Modern history is marked by the struggle between sea and land powers. Ever since the end of the Cold War, the world has been ruled by the U.S.-led sea order, but 2016 was a watershed year. Many of this year’s great surprises reveal a shift towards a land-based future world order. This has implications for international relations and for the prevailing mentalities within countries.
- On June 26, the UK voted to leave the EU, straining decades of cross-Channel relations.
- On July 12, the U.N. ruled in favor of the Philippines and against China on the South China Sea Arbitration. But instead of forming a naval alliance, president Duterte pivoted to China.
- On November 8, Donald Trump was elected U.S. president. Whereas Hillary Clinton primarily won states along the American east and west coast, Donald Trump’s victory was based on continental America. The Yes California campaign seeks independence from the U.S. in 2019.
- Despite the current tensions between Russia and the West and trade sanctions, the Bertelsmann Foundation has conducted a study on a future trade deal between the European Union and Russia’s Eurasian Economic Union.
Since the dawn of the modern age, control of the seas has been central to global politics. Philosopher Carl Schmitt described the rise of sea powers through three stages: ancient civilizations first ruled river systems. Rome and Venice then dominated the Mediterranean Sea. Subsequently, powers like Portugal, Holland and England came to dominate the world’s oceans. Sea powers have a specific mindset: they favor openness, global free trade, individualism and enterprise. The United States is the contemporary heir of the oceanic sea powers.
Throughout modern history, the sea powers have been opposed by land-based powers: Napoleon’s France, czarist Russia, imperial Germany and the Soviet Union. Land powers are more inward-looking and they emphasize community, collective action, security and strong central rule. After the fall of the previous great land power, the Soviet Union, US-led sea power has dominated the world. But now this is changing and the great surprises of 2016 mark a shift in the relation between land and sea.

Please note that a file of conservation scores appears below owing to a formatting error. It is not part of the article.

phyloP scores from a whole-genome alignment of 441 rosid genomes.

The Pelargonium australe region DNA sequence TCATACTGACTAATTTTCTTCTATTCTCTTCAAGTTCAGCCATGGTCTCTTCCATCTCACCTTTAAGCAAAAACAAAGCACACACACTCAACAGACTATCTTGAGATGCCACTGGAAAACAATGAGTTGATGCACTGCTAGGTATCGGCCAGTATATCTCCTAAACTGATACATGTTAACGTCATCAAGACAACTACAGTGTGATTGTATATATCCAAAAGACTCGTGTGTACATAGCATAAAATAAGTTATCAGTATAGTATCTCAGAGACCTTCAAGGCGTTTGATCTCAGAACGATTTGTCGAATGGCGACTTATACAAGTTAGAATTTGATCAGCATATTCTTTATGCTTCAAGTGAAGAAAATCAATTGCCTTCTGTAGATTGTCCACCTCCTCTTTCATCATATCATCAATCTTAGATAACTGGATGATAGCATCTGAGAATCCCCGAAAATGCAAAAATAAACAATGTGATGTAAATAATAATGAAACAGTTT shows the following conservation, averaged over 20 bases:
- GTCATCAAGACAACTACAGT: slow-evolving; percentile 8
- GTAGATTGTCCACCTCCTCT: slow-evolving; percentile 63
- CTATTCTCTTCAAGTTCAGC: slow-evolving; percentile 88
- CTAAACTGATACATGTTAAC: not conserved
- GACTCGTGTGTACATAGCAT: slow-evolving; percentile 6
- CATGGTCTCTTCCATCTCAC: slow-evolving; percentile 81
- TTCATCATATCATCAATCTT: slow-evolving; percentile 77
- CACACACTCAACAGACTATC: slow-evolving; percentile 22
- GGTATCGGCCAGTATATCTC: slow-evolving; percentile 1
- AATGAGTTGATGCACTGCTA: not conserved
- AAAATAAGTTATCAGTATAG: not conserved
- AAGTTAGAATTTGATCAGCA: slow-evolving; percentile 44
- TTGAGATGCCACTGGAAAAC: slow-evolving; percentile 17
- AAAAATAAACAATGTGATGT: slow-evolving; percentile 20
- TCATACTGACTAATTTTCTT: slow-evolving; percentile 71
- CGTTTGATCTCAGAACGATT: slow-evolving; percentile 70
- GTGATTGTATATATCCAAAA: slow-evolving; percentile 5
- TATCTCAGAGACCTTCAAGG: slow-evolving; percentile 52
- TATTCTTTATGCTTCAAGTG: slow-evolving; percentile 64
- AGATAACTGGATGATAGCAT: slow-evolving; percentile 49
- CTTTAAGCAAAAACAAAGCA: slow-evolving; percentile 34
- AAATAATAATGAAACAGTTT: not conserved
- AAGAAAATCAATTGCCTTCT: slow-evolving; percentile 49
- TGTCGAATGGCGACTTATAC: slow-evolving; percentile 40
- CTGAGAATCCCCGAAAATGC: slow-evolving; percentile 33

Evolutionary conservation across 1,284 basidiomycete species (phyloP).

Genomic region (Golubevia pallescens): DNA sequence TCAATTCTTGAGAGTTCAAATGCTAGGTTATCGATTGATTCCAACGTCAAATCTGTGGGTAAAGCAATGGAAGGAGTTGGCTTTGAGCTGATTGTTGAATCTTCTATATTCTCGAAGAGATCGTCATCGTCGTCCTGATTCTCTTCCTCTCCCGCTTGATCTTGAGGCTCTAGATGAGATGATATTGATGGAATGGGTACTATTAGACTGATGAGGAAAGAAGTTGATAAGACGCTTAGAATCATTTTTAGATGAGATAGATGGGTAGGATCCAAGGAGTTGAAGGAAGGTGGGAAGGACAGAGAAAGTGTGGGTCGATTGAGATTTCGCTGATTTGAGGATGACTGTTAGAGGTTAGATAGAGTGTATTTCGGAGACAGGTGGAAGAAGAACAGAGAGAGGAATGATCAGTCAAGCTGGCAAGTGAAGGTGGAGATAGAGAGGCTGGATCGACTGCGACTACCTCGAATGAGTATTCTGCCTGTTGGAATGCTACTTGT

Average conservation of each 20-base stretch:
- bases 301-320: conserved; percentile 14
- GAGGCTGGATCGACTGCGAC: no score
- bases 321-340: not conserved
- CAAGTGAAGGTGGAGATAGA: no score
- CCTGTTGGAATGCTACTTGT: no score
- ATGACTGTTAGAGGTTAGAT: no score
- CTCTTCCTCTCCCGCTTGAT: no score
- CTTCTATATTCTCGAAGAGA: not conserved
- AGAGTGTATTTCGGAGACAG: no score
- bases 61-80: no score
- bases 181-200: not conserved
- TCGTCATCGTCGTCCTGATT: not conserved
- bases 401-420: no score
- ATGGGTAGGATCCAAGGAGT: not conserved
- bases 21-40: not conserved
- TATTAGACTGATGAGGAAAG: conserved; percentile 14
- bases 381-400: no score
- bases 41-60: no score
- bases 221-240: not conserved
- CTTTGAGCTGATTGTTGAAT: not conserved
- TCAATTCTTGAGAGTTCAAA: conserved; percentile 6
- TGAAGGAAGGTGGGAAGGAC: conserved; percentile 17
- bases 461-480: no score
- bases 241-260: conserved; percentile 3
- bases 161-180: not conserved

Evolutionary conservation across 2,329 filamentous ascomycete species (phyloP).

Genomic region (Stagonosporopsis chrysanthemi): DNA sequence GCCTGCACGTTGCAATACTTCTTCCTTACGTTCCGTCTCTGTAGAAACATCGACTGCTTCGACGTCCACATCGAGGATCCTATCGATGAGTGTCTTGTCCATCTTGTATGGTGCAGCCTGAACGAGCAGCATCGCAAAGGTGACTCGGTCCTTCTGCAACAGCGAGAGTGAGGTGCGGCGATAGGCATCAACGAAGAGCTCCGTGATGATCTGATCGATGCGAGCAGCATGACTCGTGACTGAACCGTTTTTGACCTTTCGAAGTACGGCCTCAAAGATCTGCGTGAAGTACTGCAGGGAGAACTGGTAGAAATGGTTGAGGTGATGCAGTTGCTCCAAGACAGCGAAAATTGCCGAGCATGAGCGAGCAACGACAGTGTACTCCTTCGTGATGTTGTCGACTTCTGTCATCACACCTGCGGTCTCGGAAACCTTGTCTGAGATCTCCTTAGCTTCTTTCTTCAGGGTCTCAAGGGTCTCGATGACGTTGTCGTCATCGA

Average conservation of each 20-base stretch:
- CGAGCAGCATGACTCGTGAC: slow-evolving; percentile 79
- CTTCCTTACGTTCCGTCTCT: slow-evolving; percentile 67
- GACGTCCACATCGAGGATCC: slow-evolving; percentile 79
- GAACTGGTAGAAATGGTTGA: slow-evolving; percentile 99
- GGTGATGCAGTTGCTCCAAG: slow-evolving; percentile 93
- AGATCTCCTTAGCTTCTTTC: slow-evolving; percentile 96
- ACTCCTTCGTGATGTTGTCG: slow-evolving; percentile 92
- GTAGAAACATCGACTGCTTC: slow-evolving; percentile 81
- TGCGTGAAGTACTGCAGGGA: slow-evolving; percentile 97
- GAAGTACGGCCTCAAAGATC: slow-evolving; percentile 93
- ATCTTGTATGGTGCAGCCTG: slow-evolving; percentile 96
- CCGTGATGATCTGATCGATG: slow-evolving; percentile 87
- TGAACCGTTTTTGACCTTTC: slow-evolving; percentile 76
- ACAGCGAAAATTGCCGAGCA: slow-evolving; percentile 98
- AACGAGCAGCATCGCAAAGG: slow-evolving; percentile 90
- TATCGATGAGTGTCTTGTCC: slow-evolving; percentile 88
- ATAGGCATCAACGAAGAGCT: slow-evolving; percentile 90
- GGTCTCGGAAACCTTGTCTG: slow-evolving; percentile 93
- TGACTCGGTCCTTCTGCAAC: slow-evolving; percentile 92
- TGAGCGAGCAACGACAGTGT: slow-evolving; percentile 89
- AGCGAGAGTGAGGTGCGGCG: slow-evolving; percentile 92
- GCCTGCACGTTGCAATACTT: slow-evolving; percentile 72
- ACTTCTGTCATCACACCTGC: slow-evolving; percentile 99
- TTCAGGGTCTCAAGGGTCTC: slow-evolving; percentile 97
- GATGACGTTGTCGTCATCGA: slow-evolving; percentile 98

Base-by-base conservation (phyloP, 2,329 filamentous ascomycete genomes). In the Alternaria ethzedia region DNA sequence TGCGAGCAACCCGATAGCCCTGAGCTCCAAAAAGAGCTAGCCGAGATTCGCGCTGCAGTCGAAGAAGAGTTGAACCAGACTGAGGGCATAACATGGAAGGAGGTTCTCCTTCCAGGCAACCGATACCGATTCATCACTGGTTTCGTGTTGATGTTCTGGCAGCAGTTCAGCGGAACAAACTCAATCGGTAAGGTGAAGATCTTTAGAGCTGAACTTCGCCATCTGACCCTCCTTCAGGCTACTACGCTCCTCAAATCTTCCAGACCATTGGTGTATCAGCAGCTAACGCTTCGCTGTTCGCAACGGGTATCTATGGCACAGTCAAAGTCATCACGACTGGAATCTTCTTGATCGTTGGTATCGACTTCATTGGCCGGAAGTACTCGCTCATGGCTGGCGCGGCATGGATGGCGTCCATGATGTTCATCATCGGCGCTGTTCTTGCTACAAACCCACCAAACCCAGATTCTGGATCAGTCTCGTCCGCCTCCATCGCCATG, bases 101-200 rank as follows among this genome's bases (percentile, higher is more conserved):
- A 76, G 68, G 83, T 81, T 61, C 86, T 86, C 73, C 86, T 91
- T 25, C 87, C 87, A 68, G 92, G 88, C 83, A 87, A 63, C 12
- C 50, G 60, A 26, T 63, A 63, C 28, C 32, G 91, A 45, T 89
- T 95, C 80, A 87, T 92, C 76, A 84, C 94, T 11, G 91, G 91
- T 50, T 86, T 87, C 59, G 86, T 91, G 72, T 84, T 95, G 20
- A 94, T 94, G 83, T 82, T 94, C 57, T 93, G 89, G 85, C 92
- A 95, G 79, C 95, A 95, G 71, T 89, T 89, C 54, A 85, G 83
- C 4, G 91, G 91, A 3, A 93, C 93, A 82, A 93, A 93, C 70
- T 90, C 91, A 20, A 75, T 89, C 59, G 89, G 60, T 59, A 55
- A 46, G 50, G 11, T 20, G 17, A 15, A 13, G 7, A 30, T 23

During the year central institutions of the American sea-based global order were questioned by President-elect Trump: the “Atlantic” treaty NATO and the “Pacific” TPP and “Atlantic” TTIP trade deals. The other great surprise of the year, Brexit, drifts the island nation of the UK away from continental Europe, which is currently developing an independent security policy and is looking eastward. Finally, the U.N. arbitration of the Sea on the South China Sea was expected to strengthen the hand of the American sea-based alliance. Against expectations, the island nation of the Philippines did not challenge China but proposed to align itself with continental China and Russia. And within countries the balance is shifting towards a land mentality. The pro-trade elites are based in large (capital) cities and coastal regions. The rise of populist leaders represents the revenge of the hinterland and its mindset. London, Washington, New York, California and Istanbul were overtaken by land-based politics in 2016, which has even spurred an independence movement in some of these places. Moreover, Trump wants American companies to move back “on shore”.
‘The continental wind from the east will bring a stronger emphasis on borders and security, community, central rule and overall a more inward-looking mentality.’
As we’ve argued before, the focus is currently shifting towards trade alliances and conflicts on the Eurasian landmass. And whereas after the Cold War regime types spread from the sea-based west to the land-based west (democratization, liberalization), the opposite is currently happening: governance principles of Russia and Turkey moved first to Hungary and Poland and now towards the west. This continental wind from the east will bring a stronger emphasis on borders and security, community, central rule and overall a more inward-looking mentality.